When Parliament confers a discretion... there may, and almost certainly will, be errors of judgment in exercising such a discretion and Parliament cannot have intended that members of the public should be entitled to sue in respect of such errors. But there must come a stage when the discretion is exercised so carelessly or unreasonably that there has been no real exercise of the discretion which Parliament has conferred... Parliament cannot be supposed to have granted immunity to persons who do that... [the officers in question] were given orders which they negligently failed to carry out.
Could there be a better description of the CSA failing to process an application in good time or failing to take enforcement action against a non-payer? Is that not something which the SoS is obliged to do but simply does not do so?
Lord Browne-Wilkinson in his seminal judgment in X (Minors) v Bedfordshire CC  2 AC 933 played down the relevance of whether a public authority was or was not operating within its powers – he felt that that was an unhelpful importation of administrative law principles into tort – but made the distinction instead between areas of policy or discretion (from which no liability can arise) and those of operation (from which it can).
So in this case the CSA had made decisions (the discretion) but failed to do anything about them (operational matters) which would seem to fall outside of the protection Parliament would have intended per X (Minors). Alternatively, the CSA having made a decision from which the operational imperative was clear, and simply did not follow through so offending against Dorset Yacht.
The court (who were not taken to the passages I have cited) appears to have determined the case on the three bases at paragraph 72 i.e. i) that there is a right of appeal in the 1991 Act; ii) the Act contains ways of getting compensation for payments in arrear and iii) there’s always the Admin Court to get the SoS to get a move on. It did not appear to consider i) that the right of appeal is limited in scope and did not cover Mrs Rowley’s complaint; ii) that the provisions for payments in arrears could not conceivably have been designed to deal with the arrears induced by the CSA’s own lack of action and; iii) that the Admin Court is a very expensive and less available alternative to the County Court.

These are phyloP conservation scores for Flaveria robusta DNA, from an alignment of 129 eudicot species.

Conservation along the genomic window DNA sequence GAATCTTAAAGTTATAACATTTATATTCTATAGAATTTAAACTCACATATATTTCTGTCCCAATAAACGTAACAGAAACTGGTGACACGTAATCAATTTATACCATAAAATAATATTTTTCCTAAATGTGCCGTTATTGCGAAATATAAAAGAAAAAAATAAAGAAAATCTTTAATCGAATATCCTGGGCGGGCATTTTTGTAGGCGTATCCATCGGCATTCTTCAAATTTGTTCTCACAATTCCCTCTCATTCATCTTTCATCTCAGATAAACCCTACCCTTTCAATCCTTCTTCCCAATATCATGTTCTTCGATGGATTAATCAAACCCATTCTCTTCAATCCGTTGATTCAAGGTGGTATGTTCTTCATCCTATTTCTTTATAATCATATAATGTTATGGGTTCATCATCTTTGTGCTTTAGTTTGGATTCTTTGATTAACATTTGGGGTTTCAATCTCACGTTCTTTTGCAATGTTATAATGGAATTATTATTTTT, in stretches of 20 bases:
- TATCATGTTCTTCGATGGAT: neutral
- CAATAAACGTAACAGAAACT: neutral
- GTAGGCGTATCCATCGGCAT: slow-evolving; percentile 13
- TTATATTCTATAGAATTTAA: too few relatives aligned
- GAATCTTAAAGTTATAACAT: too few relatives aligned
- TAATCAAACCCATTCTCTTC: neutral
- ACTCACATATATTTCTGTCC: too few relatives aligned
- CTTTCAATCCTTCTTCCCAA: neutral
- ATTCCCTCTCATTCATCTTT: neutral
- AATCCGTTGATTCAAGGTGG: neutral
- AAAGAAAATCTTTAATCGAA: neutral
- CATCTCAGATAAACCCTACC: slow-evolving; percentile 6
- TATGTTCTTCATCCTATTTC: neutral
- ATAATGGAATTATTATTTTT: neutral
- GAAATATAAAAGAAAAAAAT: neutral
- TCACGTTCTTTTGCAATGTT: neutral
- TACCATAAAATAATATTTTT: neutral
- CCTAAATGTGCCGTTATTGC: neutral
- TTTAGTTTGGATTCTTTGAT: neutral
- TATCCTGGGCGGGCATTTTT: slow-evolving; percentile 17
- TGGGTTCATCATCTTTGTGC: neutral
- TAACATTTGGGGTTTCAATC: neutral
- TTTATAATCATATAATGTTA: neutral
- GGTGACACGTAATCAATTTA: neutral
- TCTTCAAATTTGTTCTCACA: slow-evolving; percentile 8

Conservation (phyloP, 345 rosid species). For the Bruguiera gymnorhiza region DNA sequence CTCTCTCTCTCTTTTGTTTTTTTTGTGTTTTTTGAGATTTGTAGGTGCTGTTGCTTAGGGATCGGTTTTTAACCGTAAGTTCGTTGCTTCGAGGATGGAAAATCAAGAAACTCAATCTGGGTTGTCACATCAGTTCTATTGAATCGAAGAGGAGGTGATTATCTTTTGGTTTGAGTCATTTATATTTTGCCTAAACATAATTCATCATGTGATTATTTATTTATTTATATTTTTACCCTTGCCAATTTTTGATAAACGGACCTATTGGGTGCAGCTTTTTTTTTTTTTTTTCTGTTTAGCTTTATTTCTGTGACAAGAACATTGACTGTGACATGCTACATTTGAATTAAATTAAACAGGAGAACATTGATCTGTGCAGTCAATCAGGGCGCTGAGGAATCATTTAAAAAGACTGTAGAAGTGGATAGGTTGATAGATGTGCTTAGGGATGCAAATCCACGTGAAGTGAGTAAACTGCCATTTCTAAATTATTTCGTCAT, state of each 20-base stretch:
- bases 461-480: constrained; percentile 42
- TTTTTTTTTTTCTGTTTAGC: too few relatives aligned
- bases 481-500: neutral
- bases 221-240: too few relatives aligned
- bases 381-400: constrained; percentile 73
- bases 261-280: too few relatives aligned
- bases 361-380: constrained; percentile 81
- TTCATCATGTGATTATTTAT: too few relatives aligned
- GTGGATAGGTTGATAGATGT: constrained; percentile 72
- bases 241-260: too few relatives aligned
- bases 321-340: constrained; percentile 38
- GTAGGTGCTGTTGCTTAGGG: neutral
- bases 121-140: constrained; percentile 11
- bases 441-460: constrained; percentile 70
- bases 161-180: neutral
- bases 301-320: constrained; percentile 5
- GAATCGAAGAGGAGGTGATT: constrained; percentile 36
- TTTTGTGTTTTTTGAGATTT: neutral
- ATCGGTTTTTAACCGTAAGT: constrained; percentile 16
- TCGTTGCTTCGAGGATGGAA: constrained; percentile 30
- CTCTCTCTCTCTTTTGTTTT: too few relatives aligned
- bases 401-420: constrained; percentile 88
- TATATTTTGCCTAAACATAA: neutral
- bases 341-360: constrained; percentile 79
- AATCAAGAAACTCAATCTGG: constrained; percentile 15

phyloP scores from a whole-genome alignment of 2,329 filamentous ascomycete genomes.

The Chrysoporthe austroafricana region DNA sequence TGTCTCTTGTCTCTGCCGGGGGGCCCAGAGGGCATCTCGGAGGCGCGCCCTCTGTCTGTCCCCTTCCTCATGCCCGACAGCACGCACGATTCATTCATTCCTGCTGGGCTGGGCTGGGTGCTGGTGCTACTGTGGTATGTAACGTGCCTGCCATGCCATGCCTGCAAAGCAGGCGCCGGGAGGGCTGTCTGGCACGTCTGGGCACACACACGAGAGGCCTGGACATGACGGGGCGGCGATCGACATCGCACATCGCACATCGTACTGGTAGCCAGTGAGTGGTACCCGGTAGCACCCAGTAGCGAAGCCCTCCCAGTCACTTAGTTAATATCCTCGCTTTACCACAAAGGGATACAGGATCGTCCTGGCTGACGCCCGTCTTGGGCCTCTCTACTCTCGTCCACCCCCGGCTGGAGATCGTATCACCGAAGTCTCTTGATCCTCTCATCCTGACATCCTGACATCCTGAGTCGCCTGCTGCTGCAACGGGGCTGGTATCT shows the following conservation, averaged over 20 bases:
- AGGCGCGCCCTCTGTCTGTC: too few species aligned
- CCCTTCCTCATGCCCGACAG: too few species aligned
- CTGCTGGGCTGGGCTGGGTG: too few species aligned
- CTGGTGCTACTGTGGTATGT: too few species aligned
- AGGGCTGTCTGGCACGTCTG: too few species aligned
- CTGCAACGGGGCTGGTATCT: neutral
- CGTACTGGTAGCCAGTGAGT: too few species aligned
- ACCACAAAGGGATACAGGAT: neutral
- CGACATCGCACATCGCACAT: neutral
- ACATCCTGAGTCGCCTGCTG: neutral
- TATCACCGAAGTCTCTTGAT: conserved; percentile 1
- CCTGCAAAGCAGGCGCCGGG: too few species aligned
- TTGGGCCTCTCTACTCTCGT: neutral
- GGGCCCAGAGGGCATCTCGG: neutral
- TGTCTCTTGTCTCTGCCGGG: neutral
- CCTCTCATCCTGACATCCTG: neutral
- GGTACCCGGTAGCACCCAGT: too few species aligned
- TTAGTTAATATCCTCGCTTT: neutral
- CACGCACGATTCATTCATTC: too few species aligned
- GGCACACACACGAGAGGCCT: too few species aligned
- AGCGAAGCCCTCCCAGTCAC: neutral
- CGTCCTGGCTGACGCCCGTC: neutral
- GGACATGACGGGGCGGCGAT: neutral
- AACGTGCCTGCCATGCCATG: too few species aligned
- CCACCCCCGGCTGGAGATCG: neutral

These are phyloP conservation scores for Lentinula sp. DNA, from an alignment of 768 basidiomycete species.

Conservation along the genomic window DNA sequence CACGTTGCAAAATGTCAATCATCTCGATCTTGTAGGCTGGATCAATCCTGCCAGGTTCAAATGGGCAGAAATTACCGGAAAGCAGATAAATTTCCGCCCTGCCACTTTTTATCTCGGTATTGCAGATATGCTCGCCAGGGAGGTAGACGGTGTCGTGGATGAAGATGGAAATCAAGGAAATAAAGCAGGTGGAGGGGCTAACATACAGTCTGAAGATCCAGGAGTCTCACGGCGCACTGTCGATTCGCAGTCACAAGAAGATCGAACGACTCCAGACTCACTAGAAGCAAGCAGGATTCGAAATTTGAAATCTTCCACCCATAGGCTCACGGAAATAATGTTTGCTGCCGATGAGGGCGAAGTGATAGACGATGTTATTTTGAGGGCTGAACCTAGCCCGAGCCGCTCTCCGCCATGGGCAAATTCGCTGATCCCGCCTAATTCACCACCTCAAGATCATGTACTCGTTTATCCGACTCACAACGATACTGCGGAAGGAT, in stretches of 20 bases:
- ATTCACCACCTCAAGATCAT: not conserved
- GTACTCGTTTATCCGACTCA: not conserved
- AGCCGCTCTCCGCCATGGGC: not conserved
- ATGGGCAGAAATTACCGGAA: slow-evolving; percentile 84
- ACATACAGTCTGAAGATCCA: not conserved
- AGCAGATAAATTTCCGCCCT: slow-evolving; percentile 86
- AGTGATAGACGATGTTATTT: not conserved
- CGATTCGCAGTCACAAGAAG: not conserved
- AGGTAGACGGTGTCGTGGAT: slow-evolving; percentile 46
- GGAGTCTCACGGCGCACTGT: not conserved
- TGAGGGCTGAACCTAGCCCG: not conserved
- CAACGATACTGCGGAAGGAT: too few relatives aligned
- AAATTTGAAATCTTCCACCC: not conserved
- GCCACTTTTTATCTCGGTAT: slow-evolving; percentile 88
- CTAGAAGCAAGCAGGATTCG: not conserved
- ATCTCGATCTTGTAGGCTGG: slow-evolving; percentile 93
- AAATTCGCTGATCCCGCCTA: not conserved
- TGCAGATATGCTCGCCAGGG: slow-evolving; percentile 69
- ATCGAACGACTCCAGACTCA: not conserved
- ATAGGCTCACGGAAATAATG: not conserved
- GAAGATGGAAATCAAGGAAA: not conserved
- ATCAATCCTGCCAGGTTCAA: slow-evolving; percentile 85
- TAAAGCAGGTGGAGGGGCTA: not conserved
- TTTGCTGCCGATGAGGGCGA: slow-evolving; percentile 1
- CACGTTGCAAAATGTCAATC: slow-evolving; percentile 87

It has been suggested that it is relevant that the seven lawyers in the case were specialists in administrative law and tort, and none of the three judges known for family expertise. Furthermore Mrs Rowley’s team and the intervenor’s are said to have slipped up by admitting that there was no private law right to sue the SoS for breach of statutory duty. I cannot see the force in either of those points but perhaps the better focus for the way ahead is to hope that Mrs Kehoe succeeds in her rather more imaginative trip to the ECHR.
Re J & O 20th July 2007
I have not been able to find a reference or report for HHJ Cahill QC’s judgment while sitting in the High Court in Re J & O and would be grateful to anyone who can do so and circulate it. It should be a brief read and a salutatory one as it is a warning not to get too excited about every favourable expert.
Not knowing who it was I cannot libel them, but it seems that the mother’s psychologist was a loon who completely ignored the High Court judge’s findings and made an assessment of the mother in relation to contact with her children in the care of the local authority on the basis of what the mother said alone. This being very much more favourable than the court’s findings, the report was rather more positive than might otherwise have been expected. It was also unhesitatingly rejected as being useless, another report ordered, the matter put back and the mother’s case almost certainly weakened by the delay which was necessarily occasioned.